USM plans significant budget cuts

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qweDue to an almost 3-percent drop in enrollment, Southern Miss administration has taken a hard look at the budget for the upcoming year and determined that a 3 to 5 percent budget cut must be made.

 When enrollment numbers were finalized Sept. 10, many administrators were disappointed to see that enrollment numbers were lower than hoped. According to a recent press release by Mississippi Public Universities, USM had 16,468 students enrolled in fall 2012. This year’s enrollment numbers show a 1,623 drop from 2012, or nearly 10 percent.

 According to Vice President of Finance and Administration Douglas Vinzant, this drop is what caused the budget discrepancy. He described how the university has two main sources of income: state appropriations and tuition, with tuition being the majority of funding. The state appropriations are given according to the number of total enrolled credit hours.  

“When we have a decline in enrollment,” he said, “that automatically impacts the amount of revenue that is available to spend. So, when your revenue goes down, then you have to adjust your spending plans down.”

On Wednesday, a USM Mailout was sent to the student body containing a letter from President Rodney Bennett detailing the nature of the cuts as well as the reason for their existence.

 “We must make budget adjustments in order to live within our means,” he said. “The university has initiated a process designed to help us align expenditures with revenue.”

This process of supporting the expenditures with revenue has already undergone immediate changes, the first being a hiring slow-down. Vinzant said this is not a hiring freeze, but a more in-depth look at the positions that are open and determining which open positions truly need to be filled. 

“So, instead of, if a position becomes vacant automatically refilling it, it needs to be signed off on by higher levels of the university that (they) agree does need to be filled,” he said.

What this means for students is that they can expect to see larger classes, staff working with fewer resources and fewer sections of courses offered. 

Provost Denis Wiesenberg explained that with the standard 20-1 ratio of students to faculty, a loss of students means a loss of overall number of faculty.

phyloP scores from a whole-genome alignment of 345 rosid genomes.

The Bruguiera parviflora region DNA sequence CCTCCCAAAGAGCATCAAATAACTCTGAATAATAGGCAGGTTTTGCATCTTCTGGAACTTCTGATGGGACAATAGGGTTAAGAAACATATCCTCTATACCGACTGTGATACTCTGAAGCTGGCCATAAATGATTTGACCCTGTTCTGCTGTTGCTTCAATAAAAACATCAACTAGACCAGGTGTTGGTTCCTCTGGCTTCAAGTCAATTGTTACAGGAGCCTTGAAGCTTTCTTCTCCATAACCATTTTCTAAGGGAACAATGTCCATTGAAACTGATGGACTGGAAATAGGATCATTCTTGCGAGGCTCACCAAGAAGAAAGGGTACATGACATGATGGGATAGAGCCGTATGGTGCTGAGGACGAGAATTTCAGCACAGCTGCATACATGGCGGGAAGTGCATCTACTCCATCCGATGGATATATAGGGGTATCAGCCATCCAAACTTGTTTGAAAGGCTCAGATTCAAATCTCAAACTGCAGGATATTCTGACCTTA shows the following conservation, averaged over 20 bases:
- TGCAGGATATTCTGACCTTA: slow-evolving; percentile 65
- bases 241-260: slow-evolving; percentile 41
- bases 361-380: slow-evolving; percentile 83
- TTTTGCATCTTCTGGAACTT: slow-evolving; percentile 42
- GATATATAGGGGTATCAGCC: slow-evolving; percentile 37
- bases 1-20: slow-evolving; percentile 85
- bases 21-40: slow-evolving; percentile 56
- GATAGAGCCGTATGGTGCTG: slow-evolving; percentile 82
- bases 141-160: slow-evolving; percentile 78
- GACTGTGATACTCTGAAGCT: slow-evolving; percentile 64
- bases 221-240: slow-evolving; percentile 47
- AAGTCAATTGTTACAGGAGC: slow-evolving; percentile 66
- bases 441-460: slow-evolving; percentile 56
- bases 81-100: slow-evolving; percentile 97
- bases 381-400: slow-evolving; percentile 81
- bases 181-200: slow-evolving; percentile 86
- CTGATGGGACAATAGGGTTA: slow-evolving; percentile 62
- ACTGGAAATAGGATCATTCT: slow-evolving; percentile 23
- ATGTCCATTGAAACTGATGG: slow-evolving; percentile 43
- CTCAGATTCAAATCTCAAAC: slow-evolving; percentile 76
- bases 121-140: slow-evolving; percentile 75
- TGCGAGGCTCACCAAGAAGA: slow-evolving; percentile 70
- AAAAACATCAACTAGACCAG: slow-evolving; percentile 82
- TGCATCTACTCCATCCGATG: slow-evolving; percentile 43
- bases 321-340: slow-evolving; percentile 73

“Say, if you have 500 fewer students, then you’ll have 25 fewer faculty to keep that same ratio,” he said. “This (will make it) a challenge for students to work out their schedules.”

He also said some programs may have an easier time than others dealing with the budget changes, and the budget will not be cut uniformly across the board, but considerate of the needs of each curriculum.  

“There will be some programs that will be protected because they need a certain number of faculty for accreditation or to deliver the curriculum in a certain way. What happens (in most universities) is that they make sure the academic programs are protected. We’re going to make sure we do that.”

Dean of the College of Business Faye Gilbert said despite the setback of the budget cuts, she remains optimistic about the future of not only the College of Business but also the university itself. 

“I trust my chairs and my faculty and staff,” she said. “I believe that we’re going to find some efficiencies in the budget, find some ways of bringing us through this and also beckon to new students to come join this new community as we move forward.”

John Warrick, chair of the Department of Theatre, said the current exacting details of the new budget are still a mystery. 

“We don’t know the extent of any kinds of realignment issues for resources. At the moment I’m putting together possible cuts for consideration,” he said. 

Warrick also remained confident in his assertions that despite these setbacks, the arts will continue as usual and will remain at their top-notch quality. 

“We’re pretty used to being scrappy,” Warrick said. “We find ways to produce our work and we’re not always used to large institutional supports. Part of the necessary skillsets of artists is being able to produce your work.”

Vinzant also pressed the idea of the unknown with the current plan of administration. He explained that each department is looking over the budgets carefully and seeing what can be cut, then bringing proposals before administration. 

When these proposals are approved, the administration will know the extent of the budget cuts.  The main point he wants the students to know is that students are fully welcome to become involved in this process.

“Student input is welcomed by (all administration),” he said. “If you want opportunities to talk with (administration), those will be available to you.”